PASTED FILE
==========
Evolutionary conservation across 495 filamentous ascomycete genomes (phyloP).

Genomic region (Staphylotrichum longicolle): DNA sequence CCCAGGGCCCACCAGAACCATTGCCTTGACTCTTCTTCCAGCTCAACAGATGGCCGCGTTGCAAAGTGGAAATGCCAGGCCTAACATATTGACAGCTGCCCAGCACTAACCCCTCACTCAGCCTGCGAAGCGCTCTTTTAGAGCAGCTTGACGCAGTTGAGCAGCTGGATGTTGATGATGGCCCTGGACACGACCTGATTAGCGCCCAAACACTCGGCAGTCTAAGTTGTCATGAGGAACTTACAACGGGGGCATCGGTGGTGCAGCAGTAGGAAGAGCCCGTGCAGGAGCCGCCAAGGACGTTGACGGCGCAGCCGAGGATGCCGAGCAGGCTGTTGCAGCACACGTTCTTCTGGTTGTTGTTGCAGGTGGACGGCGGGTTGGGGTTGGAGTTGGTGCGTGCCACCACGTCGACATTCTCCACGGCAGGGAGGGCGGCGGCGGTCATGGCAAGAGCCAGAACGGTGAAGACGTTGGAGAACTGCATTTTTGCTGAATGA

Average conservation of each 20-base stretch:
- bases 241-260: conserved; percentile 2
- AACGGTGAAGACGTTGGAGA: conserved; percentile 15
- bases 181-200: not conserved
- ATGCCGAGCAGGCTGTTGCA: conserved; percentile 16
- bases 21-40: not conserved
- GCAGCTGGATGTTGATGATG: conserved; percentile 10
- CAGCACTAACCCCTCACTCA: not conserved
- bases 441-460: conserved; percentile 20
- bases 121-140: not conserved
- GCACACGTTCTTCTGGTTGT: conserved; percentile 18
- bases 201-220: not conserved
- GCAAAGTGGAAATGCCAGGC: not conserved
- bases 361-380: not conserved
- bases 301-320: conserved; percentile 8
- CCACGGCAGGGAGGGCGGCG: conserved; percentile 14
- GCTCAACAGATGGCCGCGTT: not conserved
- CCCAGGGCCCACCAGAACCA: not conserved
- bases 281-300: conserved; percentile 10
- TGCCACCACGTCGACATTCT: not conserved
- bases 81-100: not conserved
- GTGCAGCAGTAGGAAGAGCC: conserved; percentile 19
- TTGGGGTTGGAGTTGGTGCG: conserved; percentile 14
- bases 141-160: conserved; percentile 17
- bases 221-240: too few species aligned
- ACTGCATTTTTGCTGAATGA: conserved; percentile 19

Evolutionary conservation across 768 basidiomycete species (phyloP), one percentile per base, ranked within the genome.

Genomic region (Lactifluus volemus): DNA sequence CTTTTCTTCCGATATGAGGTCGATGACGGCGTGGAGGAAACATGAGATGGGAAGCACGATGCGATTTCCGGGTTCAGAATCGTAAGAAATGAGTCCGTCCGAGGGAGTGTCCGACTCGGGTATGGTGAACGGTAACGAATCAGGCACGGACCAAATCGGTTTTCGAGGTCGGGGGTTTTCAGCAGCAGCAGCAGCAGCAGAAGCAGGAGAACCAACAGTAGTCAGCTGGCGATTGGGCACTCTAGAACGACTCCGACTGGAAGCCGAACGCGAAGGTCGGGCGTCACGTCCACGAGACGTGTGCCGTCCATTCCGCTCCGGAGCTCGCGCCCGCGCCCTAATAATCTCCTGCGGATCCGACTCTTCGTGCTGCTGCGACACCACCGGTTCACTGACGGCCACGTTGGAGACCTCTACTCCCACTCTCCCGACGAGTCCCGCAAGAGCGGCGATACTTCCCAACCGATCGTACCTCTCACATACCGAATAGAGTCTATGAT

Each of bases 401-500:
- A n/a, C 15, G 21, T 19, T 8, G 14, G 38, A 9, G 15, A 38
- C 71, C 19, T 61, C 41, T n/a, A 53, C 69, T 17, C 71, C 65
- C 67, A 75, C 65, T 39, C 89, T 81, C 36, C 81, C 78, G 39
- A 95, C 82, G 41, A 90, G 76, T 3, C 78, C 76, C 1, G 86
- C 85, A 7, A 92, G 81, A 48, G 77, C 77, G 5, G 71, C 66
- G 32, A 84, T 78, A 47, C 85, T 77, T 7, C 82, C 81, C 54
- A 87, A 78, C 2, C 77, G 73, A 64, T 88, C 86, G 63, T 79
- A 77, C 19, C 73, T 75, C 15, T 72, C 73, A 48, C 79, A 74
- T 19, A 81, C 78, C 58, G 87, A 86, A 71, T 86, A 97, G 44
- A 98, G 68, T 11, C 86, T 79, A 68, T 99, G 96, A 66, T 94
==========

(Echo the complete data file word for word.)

Evolutionary conservation across 495 filamentous ascomycete genomes (phyloP).

Genomic region (Staphylotrichum longicolle): DNA sequence CCCAGGGCCCACCAGAACCATTGCCTTGACTCTTCTTCCAGCTCAACAGATGGCCGCGTTGCAAAGTGGAAATGCCAGGCCTAACATATTGACAGCTGCCCAGCACTAACCCCTCACTCAGCCTGCGAAGCGCTCTTTTAGAGCAGCTTGACGCAGTTGAGCAGCTGGATGTTGATGATGGCCCTGGACACGACCTGATTAGCGCCCAAACACTCGGCAGTCTAAGTTGTCATGAGGAACTTACAACGGGGGCATCGGTGGTGCAGCAGTAGGAAGAGCCCGTGCAGGAGCCGCCAAGGACGTTGACGGCGCAGCCGAGGATGCCGAGCAGGCTGTTGCAGCACACGTTCTTCTGGTTGTTGTTGCAGGTGGACGGCGGGTTGGGGTTGGAGTTGGTGCGTGCCACCACGTCGACATTCTCCACGGCAGGGAGGGCGGCGGCGGTCATGGCAAGAGCCAGAACGGTGAAGACGTTGGAGAACTGCATTTTTGCTGAATGA

Average conservation of each 20-base stretch:
- bases 241-260: conserved; percentile 2
- AACGGTGAAGACGTTGGAGA: conserved; percentile 15
- bases 181-200: not conserved
- ATGCCGAGCAGGCTGTTGCA: conserved; percentile 16
- bases 21-40: not conserved
- GCAGCTGGATGTTGATGATG: conserved; percentile 10
- CAGCACTAACCCCTCACTCA: not conserved
- bases 441-460: conserved; percentile 20
- bases 121-140: not conserved
- GCACACGTTCTTCTGGTTGT: conserved; percentile 18
- bases 201-220: not conserved
- GCAAAGTGGAAATGCCAGGC: not conserved
- bases 361-380: not conserved
- bases 301-320: conserved; percentile 8
- CCACGGCAGGGAGGGCGGCG: conserved; percentile 14
- GCTCAACAGATGGCCGCGTT: not conserved
- CCCAGGGCCCACCAGAACCA: not conserved
- bases 281-300: conserved; percentile 10
- TGCCACCACGTCGACATTCT: not conserved
- bases 81-100: not conserved
- GTGCAGCAGTAGGAAGAGCC: conserved; percentile 19
- TTGGGGTTGGAGTTGGTGCG: conserved; percentile 14
- bases 141-160: conserved; percentile 17
- bases 221-240: too few species aligned
- ACTGCATTTTTGCTGAATGA: conserved; percentile 19

Evolutionary conservation across 768 basidiomycete species (phyloP), one percentile per base, ranked within the genome.

Genomic region (Lactifluus volemus): DNA sequence CTTTTCTTCCGATATGAGGTCGATGACGGCGTGGAGGAAACATGAGATGGGAAGCACGATGCGATTTCCGGGTTCAGAATCGTAAGAAATGAGTCCGTCCGAGGGAGTGTCCGACTCGGGTATGGTGAACGGTAACGAATCAGGCACGGACCAAATCGGTTTTCGAGGTCGGGGGTTTTCAGCAGCAGCAGCAGCAGCAGAAGCAGGAGAACCAACAGTAGTCAGCTGGCGATTGGGCACTCTAGAACGACTCCGACTGGAAGCCGAACGCGAAGGTCGGGCGTCACGTCCACGAGACGTGTGCCGTCCATTCCGCTCCGGAGCTCGCGCCCGCGCCCTAATAATCTCCTGCGGATCCGACTCTTCGTGCTGCTGCGACACCACCGGTTCACTGACGGCCACGTTGGAGACCTCTACTCCCACTCTCCCGACGAGTCCCGCAAGAGCGGCGATACTTCCCAACCGATCGTACCTCTCACATACCGAATAGAGTCTATGAT

Each of bases 401-500:
- A n/a, C 15, G 21, T 19, T 8, G 14, G 38, A 9, G 15, A 38
- C 71, C 19, T 61, C 41, T n/a, A 53, C 69, T 17, C 71, C 65
- C 67, A 75, C 65, T 39, C 89, T 81, C 36, C 81, C 78, G 39
- A 95, C 82, G 41, A 90, G 76, T 3, C 78, C 76, C 1, G 86
- C 85, A 7, A 92, G 81, A 48, G 77, C 77, G 5, G 71, C 66
- G 32, A 84, T 78, A 47, C 85, T 77, T 7, C 82, C 81, C 54
- A 87, A 78, C 2, C 77, G 73, A 64, T 88, C 86, G 63, T 79
- A 77, C 19, C 73, T 75, C 15, T 72, C 73, A 48, C 79, A 74
- T 19, A 81, C 78, C 58, G 87, A 86, A 71, T 86, A 97, G 44
- A 98, G 68, T 11, C 86, T 79, A 68, T 99, G 96, A 66, T 94